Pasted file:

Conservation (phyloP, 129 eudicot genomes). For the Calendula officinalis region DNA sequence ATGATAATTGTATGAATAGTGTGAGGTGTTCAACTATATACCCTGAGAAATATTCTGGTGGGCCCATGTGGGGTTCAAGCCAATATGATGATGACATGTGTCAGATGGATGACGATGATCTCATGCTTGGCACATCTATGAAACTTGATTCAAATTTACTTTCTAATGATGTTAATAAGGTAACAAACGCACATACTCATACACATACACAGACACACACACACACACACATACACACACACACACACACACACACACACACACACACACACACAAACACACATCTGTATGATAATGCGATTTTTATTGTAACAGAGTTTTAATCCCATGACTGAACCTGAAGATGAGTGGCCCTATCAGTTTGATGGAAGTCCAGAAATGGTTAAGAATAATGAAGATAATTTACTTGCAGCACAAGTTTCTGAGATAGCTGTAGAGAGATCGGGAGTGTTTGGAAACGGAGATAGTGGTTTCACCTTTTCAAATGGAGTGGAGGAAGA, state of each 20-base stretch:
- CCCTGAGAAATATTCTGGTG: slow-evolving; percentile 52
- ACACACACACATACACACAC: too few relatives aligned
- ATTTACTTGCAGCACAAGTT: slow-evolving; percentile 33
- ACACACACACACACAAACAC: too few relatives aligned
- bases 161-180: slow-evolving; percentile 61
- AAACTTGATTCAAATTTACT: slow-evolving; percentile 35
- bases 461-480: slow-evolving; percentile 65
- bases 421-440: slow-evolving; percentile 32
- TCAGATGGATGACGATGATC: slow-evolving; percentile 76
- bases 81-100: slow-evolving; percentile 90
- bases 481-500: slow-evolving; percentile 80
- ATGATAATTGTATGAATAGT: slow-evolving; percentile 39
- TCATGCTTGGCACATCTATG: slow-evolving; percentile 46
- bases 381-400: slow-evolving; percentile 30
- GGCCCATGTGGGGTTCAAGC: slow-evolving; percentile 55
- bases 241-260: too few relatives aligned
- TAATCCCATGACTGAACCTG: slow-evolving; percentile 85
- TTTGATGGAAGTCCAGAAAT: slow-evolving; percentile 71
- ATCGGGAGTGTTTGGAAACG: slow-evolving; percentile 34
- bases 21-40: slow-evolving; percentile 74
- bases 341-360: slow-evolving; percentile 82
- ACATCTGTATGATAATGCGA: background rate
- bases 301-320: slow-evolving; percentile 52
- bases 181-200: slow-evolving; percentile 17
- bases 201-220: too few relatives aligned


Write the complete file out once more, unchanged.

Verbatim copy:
Conservation (phyloP, 129 eudicot genomes). For the Calendula officinalis region DNA sequence ATGATAATTGTATGAATAGTGTGAGGTGTTCAACTATATACCCTGAGAAATATTCTGGTGGGCCCATGTGGGGTTCAAGCCAATATGATGATGACATGTGTCAGATGGATGACGATGATCTCATGCTTGGCACATCTATGAAACTTGATTCAAATTTACTTTCTAATGATGTTAATAAGGTAACAAACGCACATACTCATACACATACACAGACACACACACACACACACATACACACACACACACACACACACACACACACACACACACACACAAACACACATCTGTATGATAATGCGATTTTTATTGTAACAGAGTTTTAATCCCATGACTGAACCTGAAGATGAGTGGCCCTATCAGTTTGATGGAAGTCCAGAAATGGTTAAGAATAATGAAGATAATTTACTTGCAGCACAAGTTTCTGAGATAGCTGTAGAGAGATCGGGAGTGTTTGGAAACGGAGATAGTGGTTTCACCTTTTCAAATGGAGTGGAGGAAGA, state of each 20-base stretch:
- CCCTGAGAAATATTCTGGTG: slow-evolving; percentile 52
- ACACACACACATACACACAC: too few relatives aligned
- ATTTACTTGCAGCACAAGTT: slow-evolving; percentile 33
- ACACACACACACACAAACAC: too few relatives aligned
- bases 161-180: slow-evolving; percentile 61
- AAACTTGATTCAAATTTACT: slow-evolving; percentile 35
- bases 461-480: slow-evolving; percentile 65
- bases 421-440: slow-evolving; percentile 32
- TCAGATGGATGACGATGATC: slow-evolving; percentile 76
- bases 81-100: slow-evolving; percentile 90
- bases 481-500: slow-evolving; percentile 80
- ATGATAATTGTATGAATAGT: slow-evolving; percentile 39
- TCATGCTTGGCACATCTATG: slow-evolving; percentile 46
- bases 381-400: slow-evolving; percentile 30
- GGCCCATGTGGGGTTCAAGC: slow-evolving; percentile 55
- bases 241-260: too few relatives aligned
- TAATCCCATGACTGAACCTG: slow-evolving; percentile 85
- TTTGATGGAAGTCCAGAAAT: slow-evolving; percentile 71
- ATCGGGAGTGTTTGGAAACG: slow-evolving; percentile 34
- bases 21-40: slow-evolving; percentile 74
- bases 341-360: slow-evolving; percentile 82
- ACATCTGTATGATAATGCGA: background rate
- bases 301-320: slow-evolving; percentile 52
- bases 181-200: slow-evolving; percentile 17
- bases 201-220: too few relatives aligned